I thank the Deputy for raising this important question.
Content moderators working for social media platforms play an important role in preventing the wider distribution of explicit content on these platforms.
Social media content moderators should be treated by an employer in the same way as any other worker exposed to a potential harm. The employer must ensure that the employee has been provided with the appropriate training before taking on the role. The employer must also ensure that procedures are in place to identify workplace risks, with supports in place to avoid employees being affected by a workplace psycho-social hazard or stressor.
In the first instance, every employer is legally obliged to carry out a risk assessment with a particular focus on work that may be hazardous to the worker and prepare a safety statement. A written safety statement should set out how an employer will protect the safety and health of all employees and include an assessment of the risks involved. Proper risk assessment along with mitigation measures, is the foundation for all workplace health and safety.
The Health and Safety Authority, HSA, has an extensive range of advisory and guidance material available to all employers to assist them in putting in place measures to identify and manage specific psycho-social hazards. Promoting positive mental health within the workplace is good for the employees, but it is also a factor in improving overall business performance.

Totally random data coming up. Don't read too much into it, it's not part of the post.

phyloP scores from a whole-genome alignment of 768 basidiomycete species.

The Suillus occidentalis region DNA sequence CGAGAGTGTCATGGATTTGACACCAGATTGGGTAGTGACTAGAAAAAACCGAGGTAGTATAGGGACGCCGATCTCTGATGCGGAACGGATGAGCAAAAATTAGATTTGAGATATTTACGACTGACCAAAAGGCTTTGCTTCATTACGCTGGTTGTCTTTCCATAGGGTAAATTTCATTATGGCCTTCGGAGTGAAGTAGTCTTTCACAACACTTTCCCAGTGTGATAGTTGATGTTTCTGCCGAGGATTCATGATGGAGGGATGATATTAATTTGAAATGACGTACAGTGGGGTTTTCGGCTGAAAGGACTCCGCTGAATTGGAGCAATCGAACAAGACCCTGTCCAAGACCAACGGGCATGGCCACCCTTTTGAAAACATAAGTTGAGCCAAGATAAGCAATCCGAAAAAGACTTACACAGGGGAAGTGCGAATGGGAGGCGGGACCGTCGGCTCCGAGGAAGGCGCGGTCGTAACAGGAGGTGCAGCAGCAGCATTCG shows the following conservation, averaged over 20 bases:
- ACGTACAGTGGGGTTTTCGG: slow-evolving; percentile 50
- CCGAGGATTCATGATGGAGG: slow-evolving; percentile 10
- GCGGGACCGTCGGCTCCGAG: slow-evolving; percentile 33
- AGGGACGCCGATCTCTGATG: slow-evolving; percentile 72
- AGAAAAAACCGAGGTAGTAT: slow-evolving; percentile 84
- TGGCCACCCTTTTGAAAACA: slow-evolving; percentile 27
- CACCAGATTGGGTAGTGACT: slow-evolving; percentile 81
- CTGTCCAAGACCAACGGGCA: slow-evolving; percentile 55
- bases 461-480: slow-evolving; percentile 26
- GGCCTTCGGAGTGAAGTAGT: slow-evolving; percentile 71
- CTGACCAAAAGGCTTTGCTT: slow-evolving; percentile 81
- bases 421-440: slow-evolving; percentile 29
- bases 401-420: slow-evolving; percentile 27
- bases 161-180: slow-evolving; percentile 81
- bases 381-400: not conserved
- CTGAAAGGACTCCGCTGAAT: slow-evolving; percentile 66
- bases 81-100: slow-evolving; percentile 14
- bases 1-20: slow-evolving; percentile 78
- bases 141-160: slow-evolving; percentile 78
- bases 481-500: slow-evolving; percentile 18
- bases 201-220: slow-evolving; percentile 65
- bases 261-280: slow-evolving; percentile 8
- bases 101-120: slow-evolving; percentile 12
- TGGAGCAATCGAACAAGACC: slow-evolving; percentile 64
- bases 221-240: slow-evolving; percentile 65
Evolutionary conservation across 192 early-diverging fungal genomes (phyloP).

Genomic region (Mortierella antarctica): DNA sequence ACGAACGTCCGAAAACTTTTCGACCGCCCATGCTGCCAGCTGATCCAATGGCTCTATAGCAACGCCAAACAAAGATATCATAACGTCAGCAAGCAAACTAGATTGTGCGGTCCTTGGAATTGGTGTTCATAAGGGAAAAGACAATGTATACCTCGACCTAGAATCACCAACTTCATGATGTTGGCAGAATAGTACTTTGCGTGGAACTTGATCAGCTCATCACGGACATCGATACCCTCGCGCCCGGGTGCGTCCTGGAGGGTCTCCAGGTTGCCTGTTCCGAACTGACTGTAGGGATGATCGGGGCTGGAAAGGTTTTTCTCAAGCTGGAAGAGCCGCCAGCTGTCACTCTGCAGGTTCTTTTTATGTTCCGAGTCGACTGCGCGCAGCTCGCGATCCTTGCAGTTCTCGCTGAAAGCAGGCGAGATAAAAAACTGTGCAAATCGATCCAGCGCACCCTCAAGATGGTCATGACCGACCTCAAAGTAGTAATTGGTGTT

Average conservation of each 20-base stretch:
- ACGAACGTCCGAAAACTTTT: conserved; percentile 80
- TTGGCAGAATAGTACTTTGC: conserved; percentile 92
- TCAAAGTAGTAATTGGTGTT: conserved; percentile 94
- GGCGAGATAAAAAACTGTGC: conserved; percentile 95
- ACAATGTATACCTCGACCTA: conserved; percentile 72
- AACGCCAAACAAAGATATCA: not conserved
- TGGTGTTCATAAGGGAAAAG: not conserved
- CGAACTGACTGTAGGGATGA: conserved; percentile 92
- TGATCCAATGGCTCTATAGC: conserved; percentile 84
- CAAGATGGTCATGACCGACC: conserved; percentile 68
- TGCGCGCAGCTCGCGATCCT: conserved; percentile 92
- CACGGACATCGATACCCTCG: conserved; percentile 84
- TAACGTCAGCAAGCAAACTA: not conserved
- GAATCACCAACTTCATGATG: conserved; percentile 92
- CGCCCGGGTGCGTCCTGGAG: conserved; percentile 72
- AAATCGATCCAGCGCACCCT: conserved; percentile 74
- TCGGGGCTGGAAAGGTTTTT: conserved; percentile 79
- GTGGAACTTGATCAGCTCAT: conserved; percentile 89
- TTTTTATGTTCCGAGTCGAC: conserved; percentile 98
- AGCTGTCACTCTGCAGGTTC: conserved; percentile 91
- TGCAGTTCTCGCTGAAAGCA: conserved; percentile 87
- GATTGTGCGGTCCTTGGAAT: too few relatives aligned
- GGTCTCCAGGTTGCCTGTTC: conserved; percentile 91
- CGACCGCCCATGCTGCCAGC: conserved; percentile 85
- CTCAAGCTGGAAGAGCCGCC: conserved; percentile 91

Any content moderator working for a social media platform, with a concern for his or her health and safety arising from the manner in which his or her work is organised, should contact the HSA in confidence. On foot of the Deputy's question, I made inquiries with the authority and I am informed that it has not received any queries relating to content.
In addition, An Garda Síochána investigates the posting and circulation on social media platforms of certain acts and images of an explicit nature, which if found to be unlawful, can lead to prosecution. My colleague, the Minister of Tourism, Culture, Arts, Gaeltacht, Sport and Media, Deputy Catherine Martin, is responsible for media policy, including online safety legislation, and is currently advancing a regulatory framework that will deal with online safety.